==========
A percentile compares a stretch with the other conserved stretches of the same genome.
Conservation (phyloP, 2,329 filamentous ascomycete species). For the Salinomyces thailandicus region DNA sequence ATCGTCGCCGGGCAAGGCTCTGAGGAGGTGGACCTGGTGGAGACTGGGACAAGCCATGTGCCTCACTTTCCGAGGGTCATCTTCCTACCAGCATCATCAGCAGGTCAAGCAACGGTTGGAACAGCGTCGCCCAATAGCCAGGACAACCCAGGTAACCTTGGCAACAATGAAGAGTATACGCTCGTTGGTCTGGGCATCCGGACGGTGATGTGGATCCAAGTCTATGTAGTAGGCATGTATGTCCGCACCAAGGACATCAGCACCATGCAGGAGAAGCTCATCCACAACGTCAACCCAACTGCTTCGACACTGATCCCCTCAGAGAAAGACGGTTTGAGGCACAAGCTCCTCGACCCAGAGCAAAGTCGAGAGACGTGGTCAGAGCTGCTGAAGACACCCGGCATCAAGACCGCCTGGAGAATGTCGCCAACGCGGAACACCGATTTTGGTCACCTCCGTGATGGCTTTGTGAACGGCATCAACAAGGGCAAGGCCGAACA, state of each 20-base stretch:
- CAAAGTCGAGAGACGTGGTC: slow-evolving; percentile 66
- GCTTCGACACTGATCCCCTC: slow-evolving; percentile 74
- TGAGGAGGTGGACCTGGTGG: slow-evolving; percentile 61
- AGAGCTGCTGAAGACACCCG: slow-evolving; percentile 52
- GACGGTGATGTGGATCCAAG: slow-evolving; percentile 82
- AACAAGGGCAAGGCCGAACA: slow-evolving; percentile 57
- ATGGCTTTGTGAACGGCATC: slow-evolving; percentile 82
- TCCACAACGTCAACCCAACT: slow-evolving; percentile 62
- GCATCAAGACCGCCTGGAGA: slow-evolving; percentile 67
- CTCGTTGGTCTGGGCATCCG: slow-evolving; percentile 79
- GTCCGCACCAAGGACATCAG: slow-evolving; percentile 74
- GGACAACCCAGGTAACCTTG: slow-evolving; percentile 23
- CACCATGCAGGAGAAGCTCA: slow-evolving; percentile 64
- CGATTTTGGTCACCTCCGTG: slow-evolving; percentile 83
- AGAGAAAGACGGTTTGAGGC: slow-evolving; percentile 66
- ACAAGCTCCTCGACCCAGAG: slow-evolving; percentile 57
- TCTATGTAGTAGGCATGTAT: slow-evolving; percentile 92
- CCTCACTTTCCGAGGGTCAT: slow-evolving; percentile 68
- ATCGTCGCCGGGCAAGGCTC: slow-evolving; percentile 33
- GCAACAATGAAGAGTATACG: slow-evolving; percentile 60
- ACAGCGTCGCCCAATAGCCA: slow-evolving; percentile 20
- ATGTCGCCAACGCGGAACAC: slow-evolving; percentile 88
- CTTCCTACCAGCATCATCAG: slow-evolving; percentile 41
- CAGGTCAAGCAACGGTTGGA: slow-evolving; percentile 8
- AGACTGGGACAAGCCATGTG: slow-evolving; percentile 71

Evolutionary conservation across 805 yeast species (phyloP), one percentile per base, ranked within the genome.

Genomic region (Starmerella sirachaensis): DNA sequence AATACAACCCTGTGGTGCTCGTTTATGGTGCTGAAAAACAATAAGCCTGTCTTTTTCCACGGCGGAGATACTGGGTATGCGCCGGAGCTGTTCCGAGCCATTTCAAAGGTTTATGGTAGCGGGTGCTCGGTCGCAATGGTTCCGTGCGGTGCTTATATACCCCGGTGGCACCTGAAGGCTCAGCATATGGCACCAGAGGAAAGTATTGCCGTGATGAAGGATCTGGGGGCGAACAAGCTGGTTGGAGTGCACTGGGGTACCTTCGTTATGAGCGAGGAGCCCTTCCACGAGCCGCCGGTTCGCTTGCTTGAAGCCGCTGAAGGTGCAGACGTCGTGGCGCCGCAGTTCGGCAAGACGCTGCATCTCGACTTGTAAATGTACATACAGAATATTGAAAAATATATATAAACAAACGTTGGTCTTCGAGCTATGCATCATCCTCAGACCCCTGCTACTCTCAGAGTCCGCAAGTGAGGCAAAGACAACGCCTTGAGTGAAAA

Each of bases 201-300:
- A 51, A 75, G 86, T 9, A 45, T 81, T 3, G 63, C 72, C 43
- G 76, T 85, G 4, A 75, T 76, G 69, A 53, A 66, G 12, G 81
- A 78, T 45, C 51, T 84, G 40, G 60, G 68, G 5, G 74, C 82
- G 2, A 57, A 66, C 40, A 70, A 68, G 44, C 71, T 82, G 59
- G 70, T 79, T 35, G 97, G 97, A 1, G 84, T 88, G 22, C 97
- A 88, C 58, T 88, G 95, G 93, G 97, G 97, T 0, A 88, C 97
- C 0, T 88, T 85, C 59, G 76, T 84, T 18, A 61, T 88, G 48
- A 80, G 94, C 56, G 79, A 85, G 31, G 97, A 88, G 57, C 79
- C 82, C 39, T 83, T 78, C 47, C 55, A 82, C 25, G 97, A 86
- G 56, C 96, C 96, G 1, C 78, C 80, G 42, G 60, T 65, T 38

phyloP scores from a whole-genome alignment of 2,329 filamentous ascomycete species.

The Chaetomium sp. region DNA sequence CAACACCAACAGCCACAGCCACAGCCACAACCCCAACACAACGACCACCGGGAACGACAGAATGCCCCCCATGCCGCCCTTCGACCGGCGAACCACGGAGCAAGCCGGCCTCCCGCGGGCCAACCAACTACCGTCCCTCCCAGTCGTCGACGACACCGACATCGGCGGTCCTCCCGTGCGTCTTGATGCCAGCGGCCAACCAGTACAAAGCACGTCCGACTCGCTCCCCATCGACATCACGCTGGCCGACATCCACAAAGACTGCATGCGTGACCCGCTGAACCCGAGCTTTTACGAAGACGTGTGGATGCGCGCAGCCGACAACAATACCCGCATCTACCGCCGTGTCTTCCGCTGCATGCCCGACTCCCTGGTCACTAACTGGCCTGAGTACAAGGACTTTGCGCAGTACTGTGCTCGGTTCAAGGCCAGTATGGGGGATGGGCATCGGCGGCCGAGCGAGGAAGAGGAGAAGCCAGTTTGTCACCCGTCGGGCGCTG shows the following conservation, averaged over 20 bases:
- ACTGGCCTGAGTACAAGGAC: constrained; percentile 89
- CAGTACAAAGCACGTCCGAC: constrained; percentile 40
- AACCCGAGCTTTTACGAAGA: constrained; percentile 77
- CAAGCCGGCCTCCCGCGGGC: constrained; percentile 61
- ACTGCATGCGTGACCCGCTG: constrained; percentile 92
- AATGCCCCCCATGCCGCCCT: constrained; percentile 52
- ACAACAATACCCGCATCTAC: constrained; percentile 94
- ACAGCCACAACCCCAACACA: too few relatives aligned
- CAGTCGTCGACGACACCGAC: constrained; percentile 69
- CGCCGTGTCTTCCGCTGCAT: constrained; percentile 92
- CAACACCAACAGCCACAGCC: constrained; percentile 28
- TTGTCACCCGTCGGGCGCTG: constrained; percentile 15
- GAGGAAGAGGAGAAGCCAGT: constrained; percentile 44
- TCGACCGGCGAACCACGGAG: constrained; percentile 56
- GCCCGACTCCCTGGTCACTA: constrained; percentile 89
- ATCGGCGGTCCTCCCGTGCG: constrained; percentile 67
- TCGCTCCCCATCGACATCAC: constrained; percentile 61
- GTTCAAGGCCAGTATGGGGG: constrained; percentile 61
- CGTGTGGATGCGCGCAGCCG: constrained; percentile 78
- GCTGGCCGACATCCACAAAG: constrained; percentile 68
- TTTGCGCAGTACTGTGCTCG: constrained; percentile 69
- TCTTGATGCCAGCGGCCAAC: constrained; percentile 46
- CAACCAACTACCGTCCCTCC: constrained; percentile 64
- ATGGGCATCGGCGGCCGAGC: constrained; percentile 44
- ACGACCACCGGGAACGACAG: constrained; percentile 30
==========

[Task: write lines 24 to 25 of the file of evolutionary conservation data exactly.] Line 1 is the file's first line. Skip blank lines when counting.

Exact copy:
- ATGTCGCCAACGCGGAACAC: slow-evolving; percentile 88
- CTTCCTACCAGCATCATCAG: slow-evolving; percentile 41